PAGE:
As some of you know, I’m working on a young adult novel—a horror/comedy for boys. I feel that I’m qualified to write books for teenagers because I still act like one. I’m self-absorbed, I make poor choices, and I laugh at any joke that involves a bodily function.
Because I’m so in touch with my inner teenager, I’ll share three important characteristics of adolescent life. These have helped me capture the awkward, pimple-faced, and generally moronic high school experience in my own manuscript.
Number one: Teenagers do NOT learn from others’ mistakes.
I think adults would like to believe this isn’t the case. But it is. Watch the MTV show “16 and Pregnant” or visit a juvenile hall.
I certainly didn’t learn from others’ mistakes. For instance, when my brother was seventeen he took a wood shop class at school. The shop room had one tiny window, one light switch on the exterior of the classroom, and the door locked from the outside—whoever drafted the plans for this room was clearly an idiot. One day, my brother left class to go to the bathroom, and on his way out, he had the urge to shut the classroom door, lock it from the outside, and flip off the lights, trapping the students and the teacher inside the dark room with no way out. So he did. He ended up getting suspended from school for it, too. Apparently, it was a fire hazard.
Flash forward eight years to when I was sixteen. My best friend, Carrie, and I didn’t have a third period class, so we had an hour and a half of free time every day. We seemed to fill it with mischief—like making a sign reading, HOOTER PATROL: Honk If You Have BIG HOOTERS, and sticking it on the back of a popular boy’s car, later watching him drive away from school oblivious of the label. One Friday, we were especially bored, and there was a certain teacher who was a big jerk. His classroom was at the back of the school building, completely isolated, and its entrance had double doors with two U-shaped handles—the kind of handles one could tether together with a rope or slip a stick through, securing the doors closed.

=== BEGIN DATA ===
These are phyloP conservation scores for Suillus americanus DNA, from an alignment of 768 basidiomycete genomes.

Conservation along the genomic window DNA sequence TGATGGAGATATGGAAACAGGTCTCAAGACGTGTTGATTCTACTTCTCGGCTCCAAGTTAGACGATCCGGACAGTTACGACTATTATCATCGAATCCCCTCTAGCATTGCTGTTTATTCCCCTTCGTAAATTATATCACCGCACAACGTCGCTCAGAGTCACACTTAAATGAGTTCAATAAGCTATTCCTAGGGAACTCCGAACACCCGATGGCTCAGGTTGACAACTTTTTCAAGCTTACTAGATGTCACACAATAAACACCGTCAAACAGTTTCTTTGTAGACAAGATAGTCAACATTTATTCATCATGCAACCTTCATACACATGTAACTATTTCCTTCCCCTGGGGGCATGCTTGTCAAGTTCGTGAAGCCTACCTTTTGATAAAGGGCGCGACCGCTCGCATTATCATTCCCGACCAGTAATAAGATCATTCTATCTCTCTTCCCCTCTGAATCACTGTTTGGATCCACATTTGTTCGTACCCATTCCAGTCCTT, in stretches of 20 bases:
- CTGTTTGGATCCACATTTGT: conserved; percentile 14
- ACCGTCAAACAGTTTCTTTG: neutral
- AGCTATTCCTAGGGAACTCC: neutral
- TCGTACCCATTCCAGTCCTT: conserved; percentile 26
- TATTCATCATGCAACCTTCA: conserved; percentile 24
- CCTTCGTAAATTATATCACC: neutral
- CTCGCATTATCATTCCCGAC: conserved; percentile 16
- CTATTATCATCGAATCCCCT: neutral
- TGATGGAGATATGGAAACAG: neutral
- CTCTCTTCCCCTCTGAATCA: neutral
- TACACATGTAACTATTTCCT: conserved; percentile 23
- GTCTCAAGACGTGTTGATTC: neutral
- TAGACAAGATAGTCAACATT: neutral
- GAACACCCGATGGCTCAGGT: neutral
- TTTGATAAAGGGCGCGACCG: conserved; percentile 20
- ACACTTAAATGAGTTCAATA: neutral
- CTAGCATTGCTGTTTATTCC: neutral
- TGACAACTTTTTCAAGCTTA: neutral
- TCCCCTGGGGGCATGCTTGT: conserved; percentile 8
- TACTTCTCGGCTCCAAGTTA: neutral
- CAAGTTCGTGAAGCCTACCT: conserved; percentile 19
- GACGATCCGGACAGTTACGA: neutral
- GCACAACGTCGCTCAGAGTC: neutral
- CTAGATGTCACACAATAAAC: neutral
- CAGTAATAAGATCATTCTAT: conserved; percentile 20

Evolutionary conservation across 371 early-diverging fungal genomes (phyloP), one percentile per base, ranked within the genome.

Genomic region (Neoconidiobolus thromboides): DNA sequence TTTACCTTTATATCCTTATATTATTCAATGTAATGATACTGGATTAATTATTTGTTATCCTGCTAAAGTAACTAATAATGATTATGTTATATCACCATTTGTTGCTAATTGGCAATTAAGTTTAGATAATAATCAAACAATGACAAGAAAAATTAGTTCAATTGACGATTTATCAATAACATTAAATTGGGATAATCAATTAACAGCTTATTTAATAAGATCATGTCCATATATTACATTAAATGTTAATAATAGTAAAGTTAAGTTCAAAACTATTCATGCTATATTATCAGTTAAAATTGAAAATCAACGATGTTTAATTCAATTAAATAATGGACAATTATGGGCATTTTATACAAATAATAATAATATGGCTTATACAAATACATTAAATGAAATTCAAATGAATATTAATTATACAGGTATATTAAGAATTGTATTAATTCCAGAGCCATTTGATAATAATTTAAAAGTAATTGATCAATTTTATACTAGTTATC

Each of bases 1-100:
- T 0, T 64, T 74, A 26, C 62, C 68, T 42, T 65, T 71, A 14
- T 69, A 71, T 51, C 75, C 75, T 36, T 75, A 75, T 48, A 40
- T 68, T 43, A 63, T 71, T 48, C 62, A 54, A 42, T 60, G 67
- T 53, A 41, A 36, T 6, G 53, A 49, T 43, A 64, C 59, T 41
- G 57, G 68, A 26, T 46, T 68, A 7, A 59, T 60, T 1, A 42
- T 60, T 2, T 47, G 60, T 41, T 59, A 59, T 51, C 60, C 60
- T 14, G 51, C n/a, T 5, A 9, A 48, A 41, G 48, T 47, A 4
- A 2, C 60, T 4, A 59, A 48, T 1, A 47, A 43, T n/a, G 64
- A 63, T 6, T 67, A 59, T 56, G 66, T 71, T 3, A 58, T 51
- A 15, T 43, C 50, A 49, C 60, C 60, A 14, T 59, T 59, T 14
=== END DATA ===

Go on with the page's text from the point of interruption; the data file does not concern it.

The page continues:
I’m sure you know where this is going.
Remembering my brother’s prank, we drove to Carrie’s house, found a wood slat in her garage, went back to school, and wedged it in the door handles. I must say, it was a proud moment for the both of us. We sat back on a bench, grinning, and waited for the bell to ring and the kids and teacher to begin beating on the double doors, desperate to escape the classroom.
Did I care that I could get suspended like my brother? No. I was an invincible teenager; nothing bad could happen to me (Actually, I’d been suspended once before and it was nice. I got to stay home from school and watch TV all day.). Did I consider that the school could go up in flames, and I’d be responsible for the deaths of thirty innocent students and one poorly dressed teacher? Of course not because I was stupid.
Well, we were never caught and no one died. One of the students happened to be in the bathroom, and when she went back to class, she discovered the piece of wood and removed it, foiling our plan. It was for the best, I guess.